Ankle Arthroscopy Brookings SD

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John David Ramsay, MD
(605) 692-6236
400 22nd Ave
Brookings, SD
Specialties
Orthopedics, Aerospace Medicine
Gender
Male
Education
Medical School: Univ Of Ok Coll Of Med, Oklahoma City Ok 73190
Graduation Year: 1974
Hospital
Hospital: Brookings Hosp, Brookings, Sd
Group Practice: Brookings Medical Clinic

Data Provided By:
David L Meyer, DDS
(605) 692-7511
105 22nd Ave
Brookings, SD
Specialties
Orthodontics/Dentofacial Orthopedics

Data Provided By:
Dr.Eric Sigmond
(605) 644-4460
1420 North 10th Street
Spearfish, SD
Gender
M
Education
Medical School: Loyola Stritch School of Medicine
Year of Graduation: 1978
Speciality
Orthopedic Surgeon
General Information
Hospital: Spearfish Regional Hospital
Accepting New Patients: Yes
RateMD Rating
1.0, out of 5 based on 1, reviews.

Data Provided By:
Timothy J Gill
(605) 341-1414
7220 S Highway 16
Rapid City, SD
Specialty
Orthopedic Surgery

Data Provided By:
Donald A DeGrange
(605) 341-1414
7220 S Highway 16
Rapid City, SD
Specialty
Orthopedic Surgery

Data Provided By:
John D Ramsay
(605) 697-9500
400 22nd Ave.
Brookings, SD
Specialty
Orthopedic Surgery

Data Provided By:
Peter Anthony Looby, MD
(605) 331-5890
810 E 23rd St
Sioux Falls, SD
Specialties
Orthopedics
Gender
Male
Education
Medical School: Washington Univ Sch Of Med, St Louis Mo 63110
Graduation Year: 1990
Hospital
Hospital: Mc Kennan Hospital, Sioux Falls, Sd; Sioux Valley Hospital, Sioux Falls, Sd
Group Practice: University Physicians Clinics

Data Provided By:
Peter Kleven Rodman, MD
(605) 331-5890
810 E 23rd St
Sioux Falls, SD
Specialties
Orthopedics
Gender
Male
Education
Medical School: Univ Of Mn Med Sch-Minneapolis, Minneapolis Mn 55455
Graduation Year: 1973
Hospital
Hospital: Mc Kennan Hospital, Sioux Falls, Sd; Sioux Valley Hospital, Sioux Falls, Sd
Group Practice: Orthopedic & Sports Medicine

Data Provided By:
Robert E VanDemark
(605) 328-3700
1210 W 18th St
Sioux Falls, SD
Specialty
Orthopedic Surgery

Data Provided By:
Michael C Genoff, MD
(605) 217-2667
575 N Sioux Point Rd
North Sioux City, SD
Specialties
Orthopedics, Hand Surgery
Gender
Male
Education
Medical School: Or Hlth Sci Univ Sch Of Med, Portland Or 97201
Graduation Year: 1985

Data Provided By:
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Ankle Arthroscopy

A Patient's Guide to Ankle Arthroscopy

Introduction

Arthroscopy is a procedure where a small video camera attached to a fiberoptic lens is inserted into the body to allow a physician or surgeon to see without making a large incision. Arthroscopy is now used to evaluate and treat orthopedic problems in many different joints of the body. The ankle joint is one of the common joints that arthroscopy is used to evaluate and treat problems with this minimally invasive technique.

This guide will help you understand

  • what parts of the ankle are treated during ankle arthroscopy
  • what types of conditions are treated with ankle arthroscopy
  • what to expect before and after ankle arthroscopy

Anatomy

What parts of the ankle are involved?

The ankle joint is formed by the connection of three bones. The top of the talus fits inside a socket that is formed by the lower end of the tibia (shinbone) and the fibula (the small bone of the lower leg). The bottom of the talus sits on the heel bone, called the calcaneus.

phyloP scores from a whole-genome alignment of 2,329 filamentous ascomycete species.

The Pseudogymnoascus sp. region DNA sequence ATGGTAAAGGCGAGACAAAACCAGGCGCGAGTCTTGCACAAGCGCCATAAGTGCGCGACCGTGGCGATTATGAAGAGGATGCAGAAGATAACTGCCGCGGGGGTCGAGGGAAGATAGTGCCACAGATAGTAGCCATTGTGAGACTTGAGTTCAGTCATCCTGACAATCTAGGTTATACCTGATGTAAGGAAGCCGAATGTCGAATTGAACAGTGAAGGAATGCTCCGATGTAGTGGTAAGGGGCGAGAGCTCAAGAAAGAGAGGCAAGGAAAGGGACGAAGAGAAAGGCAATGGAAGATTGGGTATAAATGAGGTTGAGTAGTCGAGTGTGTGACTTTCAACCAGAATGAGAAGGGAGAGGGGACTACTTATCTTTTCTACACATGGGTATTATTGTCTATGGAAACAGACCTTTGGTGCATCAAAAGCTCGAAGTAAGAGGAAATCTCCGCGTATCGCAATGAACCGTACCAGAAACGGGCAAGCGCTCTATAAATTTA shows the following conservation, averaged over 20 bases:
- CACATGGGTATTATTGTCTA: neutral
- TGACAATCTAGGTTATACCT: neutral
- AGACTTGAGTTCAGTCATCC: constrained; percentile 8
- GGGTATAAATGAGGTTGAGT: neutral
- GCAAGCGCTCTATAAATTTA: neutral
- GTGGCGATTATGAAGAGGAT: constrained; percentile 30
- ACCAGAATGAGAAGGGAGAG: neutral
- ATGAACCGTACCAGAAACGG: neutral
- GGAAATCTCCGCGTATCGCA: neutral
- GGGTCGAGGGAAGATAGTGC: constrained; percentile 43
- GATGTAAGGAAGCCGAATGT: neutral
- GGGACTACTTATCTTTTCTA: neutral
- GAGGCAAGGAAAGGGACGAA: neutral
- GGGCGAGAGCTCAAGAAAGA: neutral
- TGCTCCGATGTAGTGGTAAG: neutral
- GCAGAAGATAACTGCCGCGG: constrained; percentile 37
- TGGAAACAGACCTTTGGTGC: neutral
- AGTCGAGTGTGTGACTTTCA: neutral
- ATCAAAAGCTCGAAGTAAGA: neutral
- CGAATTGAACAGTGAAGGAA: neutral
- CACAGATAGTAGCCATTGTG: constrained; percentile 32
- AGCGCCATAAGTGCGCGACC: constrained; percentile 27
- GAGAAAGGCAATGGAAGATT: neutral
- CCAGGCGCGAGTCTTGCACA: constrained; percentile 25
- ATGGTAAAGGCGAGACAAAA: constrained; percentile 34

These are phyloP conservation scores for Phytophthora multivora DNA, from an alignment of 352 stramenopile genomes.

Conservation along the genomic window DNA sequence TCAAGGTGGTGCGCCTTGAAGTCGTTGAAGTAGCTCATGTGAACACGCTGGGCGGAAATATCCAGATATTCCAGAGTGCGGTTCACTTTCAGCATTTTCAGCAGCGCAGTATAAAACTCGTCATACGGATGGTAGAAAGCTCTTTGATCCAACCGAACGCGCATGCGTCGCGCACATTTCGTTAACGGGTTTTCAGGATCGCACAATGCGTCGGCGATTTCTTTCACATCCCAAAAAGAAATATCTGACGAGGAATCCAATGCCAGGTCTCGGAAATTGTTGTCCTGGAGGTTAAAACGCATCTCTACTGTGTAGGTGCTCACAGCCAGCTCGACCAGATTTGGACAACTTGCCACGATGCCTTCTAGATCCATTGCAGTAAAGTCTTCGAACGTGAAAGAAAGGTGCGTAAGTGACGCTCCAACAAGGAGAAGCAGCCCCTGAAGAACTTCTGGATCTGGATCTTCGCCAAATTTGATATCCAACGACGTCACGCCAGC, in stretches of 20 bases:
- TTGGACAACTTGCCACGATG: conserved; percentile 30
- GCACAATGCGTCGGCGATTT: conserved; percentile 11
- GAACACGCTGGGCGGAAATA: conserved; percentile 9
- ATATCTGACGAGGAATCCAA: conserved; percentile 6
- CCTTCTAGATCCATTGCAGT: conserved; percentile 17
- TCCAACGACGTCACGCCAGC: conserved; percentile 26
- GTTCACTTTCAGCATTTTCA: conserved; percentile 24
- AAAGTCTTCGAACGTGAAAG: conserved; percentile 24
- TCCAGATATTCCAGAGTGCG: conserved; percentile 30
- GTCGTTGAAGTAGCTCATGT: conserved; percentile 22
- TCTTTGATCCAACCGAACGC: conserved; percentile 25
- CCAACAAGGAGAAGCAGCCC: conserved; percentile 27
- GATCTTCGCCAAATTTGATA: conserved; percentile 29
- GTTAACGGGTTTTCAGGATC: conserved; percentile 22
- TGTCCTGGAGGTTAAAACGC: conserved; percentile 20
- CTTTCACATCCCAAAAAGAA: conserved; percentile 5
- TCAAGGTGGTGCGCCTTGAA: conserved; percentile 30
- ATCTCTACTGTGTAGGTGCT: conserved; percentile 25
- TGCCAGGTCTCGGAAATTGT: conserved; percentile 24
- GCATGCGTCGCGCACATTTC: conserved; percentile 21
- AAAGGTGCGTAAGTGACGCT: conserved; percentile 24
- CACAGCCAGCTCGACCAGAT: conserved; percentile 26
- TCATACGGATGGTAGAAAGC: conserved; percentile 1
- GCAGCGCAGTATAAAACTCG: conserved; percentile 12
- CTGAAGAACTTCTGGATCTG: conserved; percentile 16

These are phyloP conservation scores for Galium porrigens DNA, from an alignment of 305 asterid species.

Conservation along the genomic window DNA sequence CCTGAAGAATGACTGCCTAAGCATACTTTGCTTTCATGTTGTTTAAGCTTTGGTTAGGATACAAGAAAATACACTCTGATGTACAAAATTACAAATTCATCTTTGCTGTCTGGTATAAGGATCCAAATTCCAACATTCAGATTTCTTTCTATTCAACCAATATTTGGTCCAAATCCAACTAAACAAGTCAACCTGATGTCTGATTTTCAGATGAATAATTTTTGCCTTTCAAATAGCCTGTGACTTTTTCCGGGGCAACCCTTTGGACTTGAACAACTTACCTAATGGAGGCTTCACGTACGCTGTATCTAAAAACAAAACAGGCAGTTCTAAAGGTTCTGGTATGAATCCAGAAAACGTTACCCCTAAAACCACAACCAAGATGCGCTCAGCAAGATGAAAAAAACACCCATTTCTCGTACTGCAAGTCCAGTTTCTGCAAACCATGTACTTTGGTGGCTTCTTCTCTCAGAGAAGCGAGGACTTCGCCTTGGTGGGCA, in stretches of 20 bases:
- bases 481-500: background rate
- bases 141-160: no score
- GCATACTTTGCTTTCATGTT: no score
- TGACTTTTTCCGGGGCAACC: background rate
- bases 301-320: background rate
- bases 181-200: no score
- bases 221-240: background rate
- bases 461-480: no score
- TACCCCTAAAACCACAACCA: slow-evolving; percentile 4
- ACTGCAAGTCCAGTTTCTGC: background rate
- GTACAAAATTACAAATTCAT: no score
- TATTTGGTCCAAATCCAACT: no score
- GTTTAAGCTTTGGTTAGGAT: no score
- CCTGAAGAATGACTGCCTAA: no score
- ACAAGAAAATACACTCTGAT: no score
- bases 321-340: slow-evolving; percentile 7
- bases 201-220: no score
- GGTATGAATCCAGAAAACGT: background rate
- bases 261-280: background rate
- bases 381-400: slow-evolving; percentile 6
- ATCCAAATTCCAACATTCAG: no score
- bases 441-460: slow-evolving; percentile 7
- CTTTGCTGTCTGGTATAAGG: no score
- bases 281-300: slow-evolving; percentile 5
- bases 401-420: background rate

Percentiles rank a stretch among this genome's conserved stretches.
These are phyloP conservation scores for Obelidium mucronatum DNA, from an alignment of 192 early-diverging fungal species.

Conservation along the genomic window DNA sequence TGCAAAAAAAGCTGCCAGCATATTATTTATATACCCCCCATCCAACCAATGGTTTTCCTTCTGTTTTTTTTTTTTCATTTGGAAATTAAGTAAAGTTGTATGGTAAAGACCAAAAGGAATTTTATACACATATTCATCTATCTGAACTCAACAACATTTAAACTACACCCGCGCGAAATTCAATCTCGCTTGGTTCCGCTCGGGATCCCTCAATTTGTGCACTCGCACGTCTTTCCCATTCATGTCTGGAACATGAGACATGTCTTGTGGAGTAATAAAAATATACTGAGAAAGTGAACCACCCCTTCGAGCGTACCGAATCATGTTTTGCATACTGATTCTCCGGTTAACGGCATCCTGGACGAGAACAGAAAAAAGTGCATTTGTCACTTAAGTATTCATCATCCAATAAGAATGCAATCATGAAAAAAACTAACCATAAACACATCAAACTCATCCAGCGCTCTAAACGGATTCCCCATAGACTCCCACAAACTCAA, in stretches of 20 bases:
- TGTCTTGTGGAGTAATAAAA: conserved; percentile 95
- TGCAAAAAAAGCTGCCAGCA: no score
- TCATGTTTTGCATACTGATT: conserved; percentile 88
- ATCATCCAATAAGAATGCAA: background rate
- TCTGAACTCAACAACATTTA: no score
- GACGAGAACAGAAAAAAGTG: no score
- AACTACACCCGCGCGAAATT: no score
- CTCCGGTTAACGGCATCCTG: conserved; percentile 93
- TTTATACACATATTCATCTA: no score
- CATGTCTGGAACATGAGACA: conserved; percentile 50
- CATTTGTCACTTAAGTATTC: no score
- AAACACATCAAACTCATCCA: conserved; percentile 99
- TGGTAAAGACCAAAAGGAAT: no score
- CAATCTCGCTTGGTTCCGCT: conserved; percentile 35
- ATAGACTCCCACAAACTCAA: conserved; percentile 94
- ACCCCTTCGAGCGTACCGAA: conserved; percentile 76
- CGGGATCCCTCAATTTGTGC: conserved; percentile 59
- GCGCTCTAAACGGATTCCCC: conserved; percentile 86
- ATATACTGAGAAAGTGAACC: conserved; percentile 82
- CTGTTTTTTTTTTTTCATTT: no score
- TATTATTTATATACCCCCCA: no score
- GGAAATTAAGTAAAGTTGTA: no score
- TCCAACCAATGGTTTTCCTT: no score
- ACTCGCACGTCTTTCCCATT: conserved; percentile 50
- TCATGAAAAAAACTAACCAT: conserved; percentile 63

Ligaments are tough bands of tissue that connect bones together. Three ligaments make up the lateral ligament complex on the side of the ankle farthest from the other ankle. They are the anterior talofibular ligament (ATFL), the calcaneofibular ligament (CFL), and the posterior talofibular ligament (PTFL).

The common ankle sprain, or inversion injury to the ankle, usually involves two ligaments, the ATFL and CFL. Normally, the ATFL keeps the ankle from sliding forward, and the CFL keeps the ankle from rolling inward on its side. On the side of the ankle joint closest to the other foot (the medial side) is another ligament called the deltoid ligament.

The deltoid ligament can be torn, but it is usually torn in a combination of injuries when the ankle is broken; it is uncommon to injure the deltoid ligament alone.

The ankle joint is surrounded by a water tight pocket called the joint capsule. This capsule is formed by ligaments, connective tissue and synovial tissue. When the joint capsule is filled with sterile saline and is distended, the surgeon can insert the arthroscope into the pocket that is formed, turn on the lights and the camera and see inside the ankle joint as if looking into an aquarium. The surgeon can see the structures that are inside the ankle joint including the joint surfaces of the distal tibia, fibula and talus and the synovial lining of the joint.

Rationale

What does my surgeon hope to accomplish?

When ankle arthroscopy first became available it was used primarily to look inside the ankle joint and make a diagnosis. Today, ankle arthroscopy is used to perform a wide range of surgical procedures including confirming a diagnosis, removing loose bodies, removing bone spurs, debriding excess inflamed synovial tissue, and fixing fractures of the joint surface.

Your surgeon's goal is to fix or improve your problem by performing a s...

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